Child Guarantee for children with disabilities.

The issues related to children with disabilities have been largely absent from EU policy
development and implementation and not much is documented with regards to the lives of
children with disabilities and their families.
The FSCG Country and PA Reports describe the life situation of children with disabilities
and their families as dire in some countries and unknown in others. Families with children
with disabilities tend to be poorer than other families, have less access to good-quality
services, more difficulty in securing employment, and fewer opportunities to develop their
social networks.
While the EU Member States are signatories of the United Nations Convention on the Rights
of the Child (CRC – which is inclusive of children with disabilities), and the EU and its
Member States are signatories of the United Nations Convention on the Rights of Persons
with Disabilities (CRPD – which is specific to children with disabilities), the European
Disability Strategy 2020 is mostly silent on their inherent obligations under both
Despite normative frameworks, most children with disabilities in the EU Member States still
have very different life experiences from their peers without disabilities:
 they still do not have adequate access to nutrition that fits their needs and is of
high quality;
 they still lack opportunities to attend and participate in inclusive Early Childhood
Education and Care (ECEC);
 they largely remain separated from their peers without disabilities in education
settings, being placed in special schools or in special classes in regular schools;
 they still have difficulty accessing quality healthcare – both primary healthcare and
specialised care; and
 they still live in environments that do not adequately respond to their needs.
Even within the group commonly described as children with disabilities there are marked
differences between children’s experiences, not only due to their own individualities.
Preconceived (often erroneous) notions of disability operate in policy and in practice, giving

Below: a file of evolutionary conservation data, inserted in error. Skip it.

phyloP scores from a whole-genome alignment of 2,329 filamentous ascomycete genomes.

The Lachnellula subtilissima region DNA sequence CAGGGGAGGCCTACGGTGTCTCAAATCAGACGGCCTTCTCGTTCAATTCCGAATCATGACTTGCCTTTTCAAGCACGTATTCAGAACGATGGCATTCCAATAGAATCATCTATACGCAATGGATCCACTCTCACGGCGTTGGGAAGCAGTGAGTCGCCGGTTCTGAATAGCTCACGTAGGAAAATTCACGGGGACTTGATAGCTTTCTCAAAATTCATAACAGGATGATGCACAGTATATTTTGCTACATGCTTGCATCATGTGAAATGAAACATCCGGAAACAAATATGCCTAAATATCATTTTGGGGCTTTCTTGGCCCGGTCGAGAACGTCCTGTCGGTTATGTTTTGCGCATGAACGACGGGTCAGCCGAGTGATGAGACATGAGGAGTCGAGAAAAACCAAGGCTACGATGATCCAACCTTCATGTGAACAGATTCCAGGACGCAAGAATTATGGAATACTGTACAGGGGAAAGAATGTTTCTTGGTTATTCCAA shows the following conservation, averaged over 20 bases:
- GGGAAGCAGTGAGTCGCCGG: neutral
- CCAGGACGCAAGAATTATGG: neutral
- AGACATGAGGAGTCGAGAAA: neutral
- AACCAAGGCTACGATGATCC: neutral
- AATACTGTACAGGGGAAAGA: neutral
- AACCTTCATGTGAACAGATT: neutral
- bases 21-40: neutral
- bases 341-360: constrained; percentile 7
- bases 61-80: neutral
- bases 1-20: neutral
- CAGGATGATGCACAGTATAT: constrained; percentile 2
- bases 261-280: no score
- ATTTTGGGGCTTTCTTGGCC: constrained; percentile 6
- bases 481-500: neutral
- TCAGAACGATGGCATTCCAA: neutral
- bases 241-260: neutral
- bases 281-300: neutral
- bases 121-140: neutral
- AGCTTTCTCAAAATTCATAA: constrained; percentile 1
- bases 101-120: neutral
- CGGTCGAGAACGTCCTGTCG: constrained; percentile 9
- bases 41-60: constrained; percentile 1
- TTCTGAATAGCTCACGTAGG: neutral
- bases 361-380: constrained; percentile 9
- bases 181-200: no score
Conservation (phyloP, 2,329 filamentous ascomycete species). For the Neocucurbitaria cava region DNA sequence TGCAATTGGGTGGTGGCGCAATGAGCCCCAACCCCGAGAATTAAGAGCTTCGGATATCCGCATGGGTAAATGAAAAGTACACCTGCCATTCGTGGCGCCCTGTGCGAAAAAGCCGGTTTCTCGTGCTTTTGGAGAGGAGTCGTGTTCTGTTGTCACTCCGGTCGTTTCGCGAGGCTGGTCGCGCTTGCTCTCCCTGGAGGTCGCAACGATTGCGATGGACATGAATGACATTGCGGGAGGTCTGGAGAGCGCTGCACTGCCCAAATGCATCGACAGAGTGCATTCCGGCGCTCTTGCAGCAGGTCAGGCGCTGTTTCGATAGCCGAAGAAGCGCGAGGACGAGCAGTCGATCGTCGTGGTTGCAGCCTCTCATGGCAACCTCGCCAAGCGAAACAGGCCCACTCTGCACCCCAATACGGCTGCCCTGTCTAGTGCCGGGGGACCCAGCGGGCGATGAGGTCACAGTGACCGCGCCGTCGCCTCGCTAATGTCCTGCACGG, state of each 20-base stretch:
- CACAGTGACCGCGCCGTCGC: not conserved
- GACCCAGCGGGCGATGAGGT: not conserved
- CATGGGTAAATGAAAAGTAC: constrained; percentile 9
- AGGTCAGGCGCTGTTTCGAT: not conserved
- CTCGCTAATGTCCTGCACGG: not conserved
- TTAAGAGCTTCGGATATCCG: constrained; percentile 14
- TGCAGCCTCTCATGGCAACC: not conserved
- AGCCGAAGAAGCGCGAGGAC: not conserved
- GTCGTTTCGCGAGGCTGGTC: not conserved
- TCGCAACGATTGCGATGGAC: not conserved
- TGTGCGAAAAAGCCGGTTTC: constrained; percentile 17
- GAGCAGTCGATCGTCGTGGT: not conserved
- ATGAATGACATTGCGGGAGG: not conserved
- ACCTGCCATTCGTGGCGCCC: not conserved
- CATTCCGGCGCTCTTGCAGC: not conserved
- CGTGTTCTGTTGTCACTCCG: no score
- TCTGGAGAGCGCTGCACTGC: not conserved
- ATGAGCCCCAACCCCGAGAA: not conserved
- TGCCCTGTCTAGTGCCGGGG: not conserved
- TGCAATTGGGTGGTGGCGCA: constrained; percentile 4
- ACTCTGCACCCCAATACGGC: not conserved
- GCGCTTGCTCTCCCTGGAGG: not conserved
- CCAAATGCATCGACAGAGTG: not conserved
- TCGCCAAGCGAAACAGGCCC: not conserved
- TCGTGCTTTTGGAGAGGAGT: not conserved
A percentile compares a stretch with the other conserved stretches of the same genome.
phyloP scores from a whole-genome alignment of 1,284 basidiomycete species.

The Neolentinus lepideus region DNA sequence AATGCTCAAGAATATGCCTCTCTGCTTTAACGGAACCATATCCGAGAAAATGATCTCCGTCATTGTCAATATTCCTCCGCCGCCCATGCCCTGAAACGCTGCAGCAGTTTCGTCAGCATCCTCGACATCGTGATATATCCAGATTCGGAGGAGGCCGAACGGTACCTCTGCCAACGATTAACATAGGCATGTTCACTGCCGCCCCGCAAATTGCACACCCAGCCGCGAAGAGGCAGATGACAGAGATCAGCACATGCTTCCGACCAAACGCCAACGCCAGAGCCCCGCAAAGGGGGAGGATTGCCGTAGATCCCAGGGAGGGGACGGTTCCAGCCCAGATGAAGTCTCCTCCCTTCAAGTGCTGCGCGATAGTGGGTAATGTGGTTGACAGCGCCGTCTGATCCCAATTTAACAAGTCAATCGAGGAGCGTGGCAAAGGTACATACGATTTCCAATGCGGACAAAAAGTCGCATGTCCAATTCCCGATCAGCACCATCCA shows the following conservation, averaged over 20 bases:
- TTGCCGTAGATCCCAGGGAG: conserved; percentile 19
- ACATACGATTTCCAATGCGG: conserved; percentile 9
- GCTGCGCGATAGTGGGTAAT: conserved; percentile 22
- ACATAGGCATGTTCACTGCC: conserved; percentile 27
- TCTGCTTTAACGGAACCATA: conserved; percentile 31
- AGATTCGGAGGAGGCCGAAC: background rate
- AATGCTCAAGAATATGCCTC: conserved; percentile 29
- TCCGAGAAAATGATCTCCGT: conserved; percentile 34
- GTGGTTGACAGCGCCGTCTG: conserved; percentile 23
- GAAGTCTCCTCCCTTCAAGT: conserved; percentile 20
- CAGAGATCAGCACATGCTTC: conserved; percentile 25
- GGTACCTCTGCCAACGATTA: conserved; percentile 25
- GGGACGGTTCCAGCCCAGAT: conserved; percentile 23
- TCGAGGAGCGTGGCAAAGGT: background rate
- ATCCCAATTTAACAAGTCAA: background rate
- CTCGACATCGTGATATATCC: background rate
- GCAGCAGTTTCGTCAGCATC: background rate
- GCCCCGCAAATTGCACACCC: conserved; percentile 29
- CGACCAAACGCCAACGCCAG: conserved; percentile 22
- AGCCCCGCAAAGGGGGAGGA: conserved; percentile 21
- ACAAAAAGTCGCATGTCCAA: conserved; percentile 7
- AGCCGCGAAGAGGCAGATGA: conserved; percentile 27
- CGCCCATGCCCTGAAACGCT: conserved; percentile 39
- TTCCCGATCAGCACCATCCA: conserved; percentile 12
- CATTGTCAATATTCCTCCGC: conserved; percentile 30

the impression that some children in particular categories (for example, children with
intellectual disabilities) are more disabled than others (for example, children with a physical
disability); that children with visible disabilities (for example, children who are blind) are
more disabled than children with invisible disabilities (for example, children with dyslexia);
and that levels of severity are static and impairment-related, rather than fluid, subject to
change, and person-specific.
As demonstrated below, the policies aimed at providing and/or regulating services are
mostly silent on children with disabilities or envision only the minimum requirements, such
as accessibility of public infrastructure or waiving of fees for services. In most countries in
the EU, there is a lack of understanding of disability as part of the human condition, of the
individuality of each child (with a disability) within the group of children with disabilities,
and a lack of understanding of the impact of disability not only on a child but on the entire
As recommended below, the first steps in a future Child Guarantee should be to make
children with disabilities visible at all policy and action levels, and a dual approach to
children with disabilities is envisioned. On the one hand, disability must be mainstreamed
throughout policy and implementation, ensuring that all policies and services envision
children with disabilities as part of the overall population they aim to serve. On the other
hand, it is important to recognise that children with disabilities and their families (like other
children from vulnerable populations) may also require specific policies and services in
order to be able to realise their rights. Thus, making children with disabilities visible in all
EU policy, and ensuring the normative frameworks that already exist are monitored and
enforced, should be the primary aim of a future Child Guarantee.

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